Mail bonding 

Feedback from readers and drinkers

Letters let me know people actually give a shit about wine, so it's with joy and rapture that I print some of the responses ... good and bad. Keep 'em coming.

Restaurant wine rules

I enjoyed your missive on the art of bringing your own wine into wine-friendly restaurants ("Drink what you like," April 4) and I have one suggestion ... My suggestion is that if you are bringing your own wine into a restaurant, it's imperative to purchase at least one glass per person from the restaurant. Since you are lowering the check average and denying the restaurant its profit on the wine(s) that you are bringing in, the least you can do is help them out by buying something from them.

Paul Moe

Southern regional manager, San Francisco Wine Exchange

Boca Raton, Fla.

Wine, cooler

Nice article ("The sweet spot," May 2). I finally had the experience of asking for an ice bucket for red wine and NOT having the waiter look at me like I just asked for my foie gras well done. I guess it makes sense that it would happen [in California]. But I am baffled that people don't get it around here more often!

Bob Kreisher

President, Mavrik Cellars

Santa Rosa, Calif.

Interesting topic ... I have tried [chilling reds]. Funny thing is ... I do find reds are easier to handle if they are cooler; however, my tongue and nose seem to miss the finer dimensions (cassis, berries, smoke, leather, white pepper, etc.), so I prefer them warm. And this is coming from a guy who was a staunch white drinker. I had a Bogle Zinfandel in the cooler yesterday, popped it and poured some ... for me, it gets better as it warms ... the wine opens up and, like cheese, the flavors emerge ... akin to sipping good cognac or single-malt Scotch.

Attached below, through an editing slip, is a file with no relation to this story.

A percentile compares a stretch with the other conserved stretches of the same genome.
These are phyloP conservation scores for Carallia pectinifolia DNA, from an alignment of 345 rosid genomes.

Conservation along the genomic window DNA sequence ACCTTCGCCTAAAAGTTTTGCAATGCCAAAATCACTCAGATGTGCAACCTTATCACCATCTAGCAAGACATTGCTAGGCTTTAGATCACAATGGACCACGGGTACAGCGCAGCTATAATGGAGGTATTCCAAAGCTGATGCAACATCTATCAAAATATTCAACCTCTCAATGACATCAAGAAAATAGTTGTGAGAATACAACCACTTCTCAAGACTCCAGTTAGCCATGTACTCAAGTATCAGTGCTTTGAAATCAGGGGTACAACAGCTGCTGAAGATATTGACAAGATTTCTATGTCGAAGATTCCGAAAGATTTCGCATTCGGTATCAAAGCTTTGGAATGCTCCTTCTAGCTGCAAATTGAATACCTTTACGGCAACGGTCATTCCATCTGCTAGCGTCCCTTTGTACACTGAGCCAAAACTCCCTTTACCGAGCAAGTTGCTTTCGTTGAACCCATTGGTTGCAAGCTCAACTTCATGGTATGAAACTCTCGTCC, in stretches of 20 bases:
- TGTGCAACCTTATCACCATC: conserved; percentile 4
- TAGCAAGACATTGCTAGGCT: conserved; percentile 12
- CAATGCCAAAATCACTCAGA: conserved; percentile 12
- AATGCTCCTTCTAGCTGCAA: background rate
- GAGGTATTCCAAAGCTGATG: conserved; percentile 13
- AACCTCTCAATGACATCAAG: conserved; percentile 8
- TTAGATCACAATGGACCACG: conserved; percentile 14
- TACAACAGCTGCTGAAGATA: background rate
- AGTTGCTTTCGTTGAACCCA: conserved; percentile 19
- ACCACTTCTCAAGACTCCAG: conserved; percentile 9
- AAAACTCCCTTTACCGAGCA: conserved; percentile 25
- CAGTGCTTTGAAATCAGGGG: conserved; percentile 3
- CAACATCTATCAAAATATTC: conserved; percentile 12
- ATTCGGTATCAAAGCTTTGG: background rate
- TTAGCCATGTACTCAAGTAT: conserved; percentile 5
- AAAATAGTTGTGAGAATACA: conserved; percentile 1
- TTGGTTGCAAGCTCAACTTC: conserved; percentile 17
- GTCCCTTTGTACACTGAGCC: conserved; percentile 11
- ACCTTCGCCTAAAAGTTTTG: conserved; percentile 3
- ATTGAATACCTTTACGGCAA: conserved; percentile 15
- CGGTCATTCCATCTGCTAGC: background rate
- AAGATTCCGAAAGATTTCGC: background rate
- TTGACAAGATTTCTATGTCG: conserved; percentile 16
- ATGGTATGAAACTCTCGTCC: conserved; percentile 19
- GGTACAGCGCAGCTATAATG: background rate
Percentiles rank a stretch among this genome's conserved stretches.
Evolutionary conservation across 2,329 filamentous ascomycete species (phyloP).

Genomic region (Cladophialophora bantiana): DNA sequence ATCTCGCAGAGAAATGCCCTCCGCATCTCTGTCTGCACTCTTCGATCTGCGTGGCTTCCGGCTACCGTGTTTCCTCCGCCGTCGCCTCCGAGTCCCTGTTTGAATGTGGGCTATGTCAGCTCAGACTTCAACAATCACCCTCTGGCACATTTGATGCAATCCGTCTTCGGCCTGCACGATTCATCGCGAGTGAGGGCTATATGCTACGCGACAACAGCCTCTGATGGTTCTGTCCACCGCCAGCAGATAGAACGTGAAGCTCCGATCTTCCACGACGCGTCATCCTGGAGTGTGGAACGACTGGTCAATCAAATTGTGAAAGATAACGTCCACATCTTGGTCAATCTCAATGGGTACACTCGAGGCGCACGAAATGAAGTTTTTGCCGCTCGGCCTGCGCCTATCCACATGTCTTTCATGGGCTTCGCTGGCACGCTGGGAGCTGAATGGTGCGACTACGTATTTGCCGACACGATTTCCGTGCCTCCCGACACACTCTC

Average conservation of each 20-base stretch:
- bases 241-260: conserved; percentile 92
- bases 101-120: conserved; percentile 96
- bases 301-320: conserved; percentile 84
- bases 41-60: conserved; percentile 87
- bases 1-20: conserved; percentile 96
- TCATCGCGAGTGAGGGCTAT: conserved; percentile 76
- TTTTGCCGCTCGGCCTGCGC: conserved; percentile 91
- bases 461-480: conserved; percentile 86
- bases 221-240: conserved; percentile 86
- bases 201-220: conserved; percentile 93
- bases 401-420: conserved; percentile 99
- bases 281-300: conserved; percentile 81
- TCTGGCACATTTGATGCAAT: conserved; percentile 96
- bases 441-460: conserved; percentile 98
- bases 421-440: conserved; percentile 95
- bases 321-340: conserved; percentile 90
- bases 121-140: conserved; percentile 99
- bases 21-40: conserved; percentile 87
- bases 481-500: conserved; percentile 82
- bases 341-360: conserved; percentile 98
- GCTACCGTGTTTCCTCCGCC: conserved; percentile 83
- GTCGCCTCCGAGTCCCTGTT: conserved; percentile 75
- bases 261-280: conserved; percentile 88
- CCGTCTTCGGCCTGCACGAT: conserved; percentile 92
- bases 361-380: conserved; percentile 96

Rishi Ramkissoon

Tampa, Fla.

In defense of chardonnay

Did Jess Jackson [owner of Kendall Jackson] piss you off before you sat down in front of your computer ("Give us butter or give us death," June 27)? Chardonnay is like an old pair of slippers. [It's] not glitzy or glamorous like a pair of Jimmy Choos, but they sure do make your feet feel good. In this world of sensory overload, it's nice to just be comfortable for a few moments. This is not to say we should become complacent, only to suggest that however boring and mundane, even an overoaked, lifeless chardonnay has its place. But clearly in my refrigerator, not in my cellar.

Vincent A Batiato

Food and beverage director, Mattison's

Sarasota, Fla.

Recommended Wine

Hess 2005 Chardonnay Su'skol Vineyard Napa Valley Drink this one too cold and you'll miss the fragrant, ripe pear; tropical pineapple; and not-overtoasty vanilla that ooze from these drops. It's pricey, but tasty. Sw = 3. $24. 4 stars

Sweetness (Sw) rating is out of 10, 10 being pure sugar. Star rating is out of 5, 5 being wine nirvana.


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